Fretilin, the largest party in the Timorese parliament, has decided this weekend to remain an opposition force, reaffirming its commitment to defending the Petroleum Fund, the main source of revenue for the national budget.
The party analyzed the current situation in East Timor at a long meeting this weekend of its Central Committee, referring in a statement to the “institutional impasse and unacceptable confrontation” in the country.
The tension between the coalition of the Government and the Presidency of the Republic has marked the political debate, dominating the parliamentary debate in recent weeks.
In a statement, and when the future of the 8th Constitutional Government is being debated, the Independent East Timor (Fretilin) Revolutionary Front reaffirms “its position as an opposition party during its current mandate.”
Reaffirming that it “will continue to make every effort to ensure sovereignty and the democratic rule of law,” the party explains that it will “continue to defend the sovereignty fund and oppose the delapidation of it, for the welfare of the nation and people “.
A position that showed how much he challenged the executive’s decision to turn to the Petroleum Fund to buy a majority stake in the Greater Sunrise consortium, the first step in a development strategy for the south coast of the country – which includes a pipeline to Timor-Leste that will cost up to 12 billion dollars.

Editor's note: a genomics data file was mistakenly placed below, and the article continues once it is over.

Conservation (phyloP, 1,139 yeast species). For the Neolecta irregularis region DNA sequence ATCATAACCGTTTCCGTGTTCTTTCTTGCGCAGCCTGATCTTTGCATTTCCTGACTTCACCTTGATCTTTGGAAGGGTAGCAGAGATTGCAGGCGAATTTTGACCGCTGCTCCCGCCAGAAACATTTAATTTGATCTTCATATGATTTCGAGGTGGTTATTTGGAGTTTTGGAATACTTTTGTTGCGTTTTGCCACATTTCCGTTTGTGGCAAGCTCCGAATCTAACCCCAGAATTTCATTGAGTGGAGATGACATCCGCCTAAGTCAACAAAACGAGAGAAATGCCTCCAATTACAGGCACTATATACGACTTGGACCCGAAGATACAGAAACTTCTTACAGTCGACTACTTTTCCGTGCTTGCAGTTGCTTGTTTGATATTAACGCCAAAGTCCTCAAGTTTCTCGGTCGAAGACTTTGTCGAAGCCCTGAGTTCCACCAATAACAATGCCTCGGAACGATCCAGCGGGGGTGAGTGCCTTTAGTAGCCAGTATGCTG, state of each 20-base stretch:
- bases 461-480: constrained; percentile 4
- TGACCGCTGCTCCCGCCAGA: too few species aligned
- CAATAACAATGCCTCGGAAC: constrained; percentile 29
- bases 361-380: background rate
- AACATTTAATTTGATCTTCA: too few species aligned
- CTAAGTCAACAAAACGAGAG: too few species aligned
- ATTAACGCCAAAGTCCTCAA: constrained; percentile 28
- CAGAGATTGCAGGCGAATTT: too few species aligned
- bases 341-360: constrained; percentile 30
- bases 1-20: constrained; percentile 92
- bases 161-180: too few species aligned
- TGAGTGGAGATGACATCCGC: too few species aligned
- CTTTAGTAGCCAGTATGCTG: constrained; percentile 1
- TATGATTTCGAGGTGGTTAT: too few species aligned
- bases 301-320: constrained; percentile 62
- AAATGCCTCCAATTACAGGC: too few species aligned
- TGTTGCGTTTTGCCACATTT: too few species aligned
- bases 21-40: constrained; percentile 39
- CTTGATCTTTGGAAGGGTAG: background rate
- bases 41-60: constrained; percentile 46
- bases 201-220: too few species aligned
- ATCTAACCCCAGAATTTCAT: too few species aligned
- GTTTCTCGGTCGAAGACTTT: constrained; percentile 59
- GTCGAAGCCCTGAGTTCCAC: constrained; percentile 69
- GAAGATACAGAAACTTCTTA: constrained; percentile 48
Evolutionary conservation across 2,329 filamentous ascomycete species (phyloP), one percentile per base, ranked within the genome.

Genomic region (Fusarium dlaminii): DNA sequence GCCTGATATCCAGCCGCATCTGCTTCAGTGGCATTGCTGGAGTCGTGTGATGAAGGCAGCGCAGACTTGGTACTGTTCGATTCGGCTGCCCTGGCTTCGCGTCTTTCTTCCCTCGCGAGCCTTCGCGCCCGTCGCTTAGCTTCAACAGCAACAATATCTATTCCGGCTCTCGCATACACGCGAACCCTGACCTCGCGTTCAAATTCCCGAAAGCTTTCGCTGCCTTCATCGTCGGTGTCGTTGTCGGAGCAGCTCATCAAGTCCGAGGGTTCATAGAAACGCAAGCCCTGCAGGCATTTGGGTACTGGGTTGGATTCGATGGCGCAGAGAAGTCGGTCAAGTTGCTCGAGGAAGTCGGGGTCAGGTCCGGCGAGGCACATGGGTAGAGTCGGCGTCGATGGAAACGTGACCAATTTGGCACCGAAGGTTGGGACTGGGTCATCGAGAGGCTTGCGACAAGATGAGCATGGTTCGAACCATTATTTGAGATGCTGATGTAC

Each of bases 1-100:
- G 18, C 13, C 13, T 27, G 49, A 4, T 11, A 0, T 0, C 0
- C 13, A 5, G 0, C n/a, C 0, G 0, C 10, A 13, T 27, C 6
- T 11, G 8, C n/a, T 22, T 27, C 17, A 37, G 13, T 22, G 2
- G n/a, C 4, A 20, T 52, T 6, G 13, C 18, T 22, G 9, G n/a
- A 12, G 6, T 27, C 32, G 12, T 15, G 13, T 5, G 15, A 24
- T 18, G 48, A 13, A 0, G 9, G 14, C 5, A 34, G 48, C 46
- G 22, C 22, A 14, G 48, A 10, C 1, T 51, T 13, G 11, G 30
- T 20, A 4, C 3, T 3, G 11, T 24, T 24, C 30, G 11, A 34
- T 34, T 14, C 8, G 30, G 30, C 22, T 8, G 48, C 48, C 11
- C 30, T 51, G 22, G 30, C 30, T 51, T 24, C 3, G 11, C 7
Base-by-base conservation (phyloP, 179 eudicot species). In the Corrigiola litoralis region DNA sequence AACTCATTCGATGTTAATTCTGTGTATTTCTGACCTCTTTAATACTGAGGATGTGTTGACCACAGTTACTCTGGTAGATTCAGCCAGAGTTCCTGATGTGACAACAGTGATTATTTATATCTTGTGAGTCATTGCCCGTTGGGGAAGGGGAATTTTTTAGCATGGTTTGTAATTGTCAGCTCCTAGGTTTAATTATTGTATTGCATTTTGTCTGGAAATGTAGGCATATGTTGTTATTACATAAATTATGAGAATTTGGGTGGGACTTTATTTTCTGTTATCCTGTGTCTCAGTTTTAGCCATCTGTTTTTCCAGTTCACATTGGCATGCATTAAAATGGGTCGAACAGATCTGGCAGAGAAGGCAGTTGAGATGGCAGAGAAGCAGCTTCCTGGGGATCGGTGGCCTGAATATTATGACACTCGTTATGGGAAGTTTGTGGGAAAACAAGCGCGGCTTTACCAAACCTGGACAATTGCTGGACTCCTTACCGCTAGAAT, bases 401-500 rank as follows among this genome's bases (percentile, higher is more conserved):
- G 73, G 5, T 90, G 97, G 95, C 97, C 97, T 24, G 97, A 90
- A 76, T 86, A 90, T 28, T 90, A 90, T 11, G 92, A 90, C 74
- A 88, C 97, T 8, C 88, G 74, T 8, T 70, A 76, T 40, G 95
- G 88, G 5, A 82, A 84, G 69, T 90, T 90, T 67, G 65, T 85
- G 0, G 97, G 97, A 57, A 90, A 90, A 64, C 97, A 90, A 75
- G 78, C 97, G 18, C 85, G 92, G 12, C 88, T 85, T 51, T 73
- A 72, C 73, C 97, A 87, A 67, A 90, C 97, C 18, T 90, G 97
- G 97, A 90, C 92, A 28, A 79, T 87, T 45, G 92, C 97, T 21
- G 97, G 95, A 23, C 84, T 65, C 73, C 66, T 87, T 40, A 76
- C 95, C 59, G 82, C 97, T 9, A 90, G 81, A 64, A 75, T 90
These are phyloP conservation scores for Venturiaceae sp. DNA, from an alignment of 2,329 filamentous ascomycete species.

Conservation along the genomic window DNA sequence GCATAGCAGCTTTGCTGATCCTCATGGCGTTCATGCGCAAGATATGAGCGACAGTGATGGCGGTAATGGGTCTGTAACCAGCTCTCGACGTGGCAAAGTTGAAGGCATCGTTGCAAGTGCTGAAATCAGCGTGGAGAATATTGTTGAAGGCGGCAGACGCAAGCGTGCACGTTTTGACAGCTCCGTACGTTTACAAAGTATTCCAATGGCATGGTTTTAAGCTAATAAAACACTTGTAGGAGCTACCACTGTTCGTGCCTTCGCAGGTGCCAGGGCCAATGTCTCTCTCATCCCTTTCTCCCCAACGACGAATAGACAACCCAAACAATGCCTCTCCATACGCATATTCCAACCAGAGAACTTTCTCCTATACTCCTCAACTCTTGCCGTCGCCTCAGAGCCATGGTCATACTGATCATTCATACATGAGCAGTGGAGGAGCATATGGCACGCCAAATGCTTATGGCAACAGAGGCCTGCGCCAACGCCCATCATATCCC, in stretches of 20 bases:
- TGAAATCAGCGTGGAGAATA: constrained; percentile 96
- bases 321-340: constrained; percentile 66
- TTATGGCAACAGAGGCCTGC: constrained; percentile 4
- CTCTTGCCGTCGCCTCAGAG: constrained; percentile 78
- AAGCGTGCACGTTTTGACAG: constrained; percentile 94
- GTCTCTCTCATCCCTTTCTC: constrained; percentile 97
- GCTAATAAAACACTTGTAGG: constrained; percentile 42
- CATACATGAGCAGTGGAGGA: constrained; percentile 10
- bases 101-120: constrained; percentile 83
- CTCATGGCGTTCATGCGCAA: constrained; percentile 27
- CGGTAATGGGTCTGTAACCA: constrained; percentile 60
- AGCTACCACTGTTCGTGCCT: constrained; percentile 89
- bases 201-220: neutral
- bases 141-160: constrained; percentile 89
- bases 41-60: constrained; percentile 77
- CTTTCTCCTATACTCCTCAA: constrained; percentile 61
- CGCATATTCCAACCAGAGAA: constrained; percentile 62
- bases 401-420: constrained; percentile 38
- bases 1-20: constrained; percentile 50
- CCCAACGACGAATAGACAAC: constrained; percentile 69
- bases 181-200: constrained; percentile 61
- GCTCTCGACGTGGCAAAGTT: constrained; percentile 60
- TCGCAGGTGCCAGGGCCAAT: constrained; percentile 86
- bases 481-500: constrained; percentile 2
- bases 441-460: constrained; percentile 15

“Fretilin says it will” demand a debate on investments on the South Coast in order to bridge the gap, “mandating the secretary general, Mari Alkatiri to “dialogue with the other political forces in the country, in particular with the national leaders”.
The meeting of the Fretilin Central Committee was held at a time when a possible reshuffle in the Government of Timor-Leste continues to be discussed in order to fill the fact that at least nine members of the executive, nominated by the Prime Minister, Taur Matan Ruak , remain without being appointed by the President of the Republic.
A situation that has weakened the position of the National Congress of East Timorese Reconstruction (CNRT), the largest of the three coalition coalition parties, the Alliance for Change for Progress (AMP), from which most of the nine members come from.
In recent months news has been made in the press about this possible change in the executive, including with the possible inclusion of members of the two parties of the Seventh Government, the former executive, the Democratic Party (PD) and Fretilin.
A source from the Fretilin Central Committee admitted to Lusa that some party members – from a group that came to be dubbed the “reformists” – came to consider joining a “politically broader” government if there were invitations in this sense.